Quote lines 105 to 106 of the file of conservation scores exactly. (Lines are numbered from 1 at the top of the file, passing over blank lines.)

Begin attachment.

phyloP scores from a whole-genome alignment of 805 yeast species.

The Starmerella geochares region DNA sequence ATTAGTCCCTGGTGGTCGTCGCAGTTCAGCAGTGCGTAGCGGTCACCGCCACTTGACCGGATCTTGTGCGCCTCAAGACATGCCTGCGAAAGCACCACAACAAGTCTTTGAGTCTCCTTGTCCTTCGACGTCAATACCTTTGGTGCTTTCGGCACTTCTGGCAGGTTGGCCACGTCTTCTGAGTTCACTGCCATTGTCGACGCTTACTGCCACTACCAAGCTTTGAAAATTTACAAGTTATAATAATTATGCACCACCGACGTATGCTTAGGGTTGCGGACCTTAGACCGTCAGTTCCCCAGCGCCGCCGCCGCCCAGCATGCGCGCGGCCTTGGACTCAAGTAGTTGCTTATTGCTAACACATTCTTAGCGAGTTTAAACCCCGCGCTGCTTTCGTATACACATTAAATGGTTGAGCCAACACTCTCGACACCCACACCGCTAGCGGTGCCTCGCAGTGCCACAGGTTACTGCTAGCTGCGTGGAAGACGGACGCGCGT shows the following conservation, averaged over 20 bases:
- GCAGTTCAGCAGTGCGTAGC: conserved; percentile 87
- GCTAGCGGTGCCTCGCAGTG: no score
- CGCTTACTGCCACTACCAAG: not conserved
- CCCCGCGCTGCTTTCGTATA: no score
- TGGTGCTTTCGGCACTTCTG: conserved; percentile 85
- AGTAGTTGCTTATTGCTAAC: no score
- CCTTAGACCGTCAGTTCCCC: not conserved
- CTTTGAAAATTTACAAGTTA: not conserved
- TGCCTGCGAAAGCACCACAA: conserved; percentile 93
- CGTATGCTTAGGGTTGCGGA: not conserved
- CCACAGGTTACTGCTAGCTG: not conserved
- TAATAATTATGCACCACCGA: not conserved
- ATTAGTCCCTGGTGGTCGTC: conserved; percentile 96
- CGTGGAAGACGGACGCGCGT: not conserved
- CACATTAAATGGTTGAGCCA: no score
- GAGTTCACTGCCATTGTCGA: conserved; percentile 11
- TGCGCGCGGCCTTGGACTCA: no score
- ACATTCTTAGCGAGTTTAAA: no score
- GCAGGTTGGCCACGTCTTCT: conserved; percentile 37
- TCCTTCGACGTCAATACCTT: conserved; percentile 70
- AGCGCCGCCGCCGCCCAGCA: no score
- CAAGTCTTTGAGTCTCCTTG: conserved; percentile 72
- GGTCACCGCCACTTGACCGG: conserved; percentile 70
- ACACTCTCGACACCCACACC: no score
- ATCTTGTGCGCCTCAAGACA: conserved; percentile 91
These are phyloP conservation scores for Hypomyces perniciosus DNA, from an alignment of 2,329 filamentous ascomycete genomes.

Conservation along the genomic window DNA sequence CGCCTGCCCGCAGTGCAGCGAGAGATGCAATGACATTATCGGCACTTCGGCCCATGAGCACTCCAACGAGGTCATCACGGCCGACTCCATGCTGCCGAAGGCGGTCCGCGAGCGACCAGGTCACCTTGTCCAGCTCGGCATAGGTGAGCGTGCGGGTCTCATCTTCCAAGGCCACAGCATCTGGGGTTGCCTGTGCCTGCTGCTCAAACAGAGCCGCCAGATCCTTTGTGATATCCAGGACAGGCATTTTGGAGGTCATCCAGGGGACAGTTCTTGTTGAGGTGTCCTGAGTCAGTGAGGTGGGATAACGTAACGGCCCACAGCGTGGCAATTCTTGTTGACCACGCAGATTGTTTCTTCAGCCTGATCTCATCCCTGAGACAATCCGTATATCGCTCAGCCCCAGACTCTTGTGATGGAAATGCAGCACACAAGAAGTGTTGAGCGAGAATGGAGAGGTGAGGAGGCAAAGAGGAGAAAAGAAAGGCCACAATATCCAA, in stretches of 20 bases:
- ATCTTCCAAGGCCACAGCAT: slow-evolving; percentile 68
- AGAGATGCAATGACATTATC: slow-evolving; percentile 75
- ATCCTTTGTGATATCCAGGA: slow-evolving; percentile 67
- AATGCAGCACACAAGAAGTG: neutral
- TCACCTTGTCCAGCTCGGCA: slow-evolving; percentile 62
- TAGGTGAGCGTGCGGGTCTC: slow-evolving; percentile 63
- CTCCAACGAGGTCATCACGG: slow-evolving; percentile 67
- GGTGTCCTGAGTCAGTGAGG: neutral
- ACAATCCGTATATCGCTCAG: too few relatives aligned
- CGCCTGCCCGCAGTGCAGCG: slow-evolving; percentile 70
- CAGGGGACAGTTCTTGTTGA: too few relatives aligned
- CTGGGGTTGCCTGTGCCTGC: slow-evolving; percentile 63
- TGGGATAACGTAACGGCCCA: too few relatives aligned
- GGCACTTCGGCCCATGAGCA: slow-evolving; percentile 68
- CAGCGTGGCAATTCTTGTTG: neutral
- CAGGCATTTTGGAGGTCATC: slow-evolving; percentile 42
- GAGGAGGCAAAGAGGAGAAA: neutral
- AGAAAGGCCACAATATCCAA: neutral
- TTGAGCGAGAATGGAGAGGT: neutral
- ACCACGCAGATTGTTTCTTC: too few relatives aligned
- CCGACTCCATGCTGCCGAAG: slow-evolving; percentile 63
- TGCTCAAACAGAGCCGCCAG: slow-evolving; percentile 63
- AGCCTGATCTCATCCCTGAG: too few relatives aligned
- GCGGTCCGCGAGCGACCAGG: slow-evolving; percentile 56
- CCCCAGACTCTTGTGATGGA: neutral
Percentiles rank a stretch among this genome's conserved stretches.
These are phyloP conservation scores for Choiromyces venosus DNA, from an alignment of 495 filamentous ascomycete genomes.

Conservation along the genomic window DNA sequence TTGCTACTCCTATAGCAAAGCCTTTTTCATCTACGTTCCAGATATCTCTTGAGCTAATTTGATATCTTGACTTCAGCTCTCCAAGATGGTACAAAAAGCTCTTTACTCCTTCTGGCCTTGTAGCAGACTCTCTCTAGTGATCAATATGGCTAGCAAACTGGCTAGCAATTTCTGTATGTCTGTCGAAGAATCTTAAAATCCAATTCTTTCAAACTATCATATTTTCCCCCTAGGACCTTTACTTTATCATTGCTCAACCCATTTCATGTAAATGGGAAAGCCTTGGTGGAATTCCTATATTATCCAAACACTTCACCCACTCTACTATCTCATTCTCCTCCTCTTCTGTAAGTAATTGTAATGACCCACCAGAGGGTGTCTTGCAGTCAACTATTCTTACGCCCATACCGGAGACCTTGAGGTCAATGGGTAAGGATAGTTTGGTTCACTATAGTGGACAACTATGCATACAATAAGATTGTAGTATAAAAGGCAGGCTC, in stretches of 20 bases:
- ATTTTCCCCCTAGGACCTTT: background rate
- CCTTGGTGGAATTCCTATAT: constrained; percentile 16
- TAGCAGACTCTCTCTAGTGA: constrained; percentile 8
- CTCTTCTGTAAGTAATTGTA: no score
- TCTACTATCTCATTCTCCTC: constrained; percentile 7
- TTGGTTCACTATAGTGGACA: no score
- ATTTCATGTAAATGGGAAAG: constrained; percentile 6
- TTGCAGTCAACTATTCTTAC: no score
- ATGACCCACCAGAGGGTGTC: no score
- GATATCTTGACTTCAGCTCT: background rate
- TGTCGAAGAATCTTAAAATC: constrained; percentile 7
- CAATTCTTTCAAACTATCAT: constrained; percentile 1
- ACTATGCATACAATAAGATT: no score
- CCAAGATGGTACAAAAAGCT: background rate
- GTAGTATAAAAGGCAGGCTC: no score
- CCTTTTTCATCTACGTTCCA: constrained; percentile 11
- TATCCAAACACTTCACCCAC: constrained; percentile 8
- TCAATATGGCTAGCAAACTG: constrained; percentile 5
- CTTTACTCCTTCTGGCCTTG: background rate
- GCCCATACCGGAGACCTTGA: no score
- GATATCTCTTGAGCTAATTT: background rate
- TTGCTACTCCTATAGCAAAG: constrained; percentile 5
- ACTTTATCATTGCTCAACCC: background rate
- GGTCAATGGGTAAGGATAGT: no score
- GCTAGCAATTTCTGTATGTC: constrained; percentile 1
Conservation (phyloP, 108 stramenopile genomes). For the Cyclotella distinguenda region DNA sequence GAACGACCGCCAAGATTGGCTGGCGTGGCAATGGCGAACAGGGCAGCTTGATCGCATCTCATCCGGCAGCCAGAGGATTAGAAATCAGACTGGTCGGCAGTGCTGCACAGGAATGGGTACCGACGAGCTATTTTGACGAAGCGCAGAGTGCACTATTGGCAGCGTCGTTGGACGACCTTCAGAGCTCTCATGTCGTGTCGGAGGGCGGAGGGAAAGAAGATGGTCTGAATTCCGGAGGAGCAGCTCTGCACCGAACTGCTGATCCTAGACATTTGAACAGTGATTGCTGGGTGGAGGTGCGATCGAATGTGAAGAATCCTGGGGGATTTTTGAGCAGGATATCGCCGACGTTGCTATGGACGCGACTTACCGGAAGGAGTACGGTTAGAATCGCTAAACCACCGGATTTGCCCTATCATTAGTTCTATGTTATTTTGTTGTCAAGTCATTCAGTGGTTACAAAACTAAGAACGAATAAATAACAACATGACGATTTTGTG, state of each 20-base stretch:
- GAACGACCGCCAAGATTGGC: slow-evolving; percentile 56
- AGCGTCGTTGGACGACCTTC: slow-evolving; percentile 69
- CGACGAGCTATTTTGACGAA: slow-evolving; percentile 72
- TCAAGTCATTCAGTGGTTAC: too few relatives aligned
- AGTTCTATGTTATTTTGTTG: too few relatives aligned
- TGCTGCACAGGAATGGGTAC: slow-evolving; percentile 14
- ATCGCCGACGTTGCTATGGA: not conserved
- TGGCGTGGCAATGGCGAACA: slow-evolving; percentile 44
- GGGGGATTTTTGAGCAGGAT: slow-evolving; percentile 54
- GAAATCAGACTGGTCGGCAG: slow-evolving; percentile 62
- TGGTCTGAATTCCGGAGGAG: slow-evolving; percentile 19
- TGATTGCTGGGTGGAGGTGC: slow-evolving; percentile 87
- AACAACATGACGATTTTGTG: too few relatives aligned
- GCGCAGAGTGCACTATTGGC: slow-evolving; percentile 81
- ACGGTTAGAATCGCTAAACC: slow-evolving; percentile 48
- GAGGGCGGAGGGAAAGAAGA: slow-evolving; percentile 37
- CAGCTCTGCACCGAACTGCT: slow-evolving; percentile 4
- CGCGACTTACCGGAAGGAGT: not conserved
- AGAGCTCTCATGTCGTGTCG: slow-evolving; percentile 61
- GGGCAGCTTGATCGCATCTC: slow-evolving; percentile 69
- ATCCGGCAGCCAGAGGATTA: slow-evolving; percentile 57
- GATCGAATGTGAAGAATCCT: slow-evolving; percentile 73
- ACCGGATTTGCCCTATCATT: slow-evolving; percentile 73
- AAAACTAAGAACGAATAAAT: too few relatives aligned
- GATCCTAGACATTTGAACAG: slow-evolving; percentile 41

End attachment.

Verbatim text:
- GATCGAATGTGAAGAATCCT: slow-evolving; percentile 73
- ACCGGATTTGCCCTATCATT: slow-evolving; percentile 73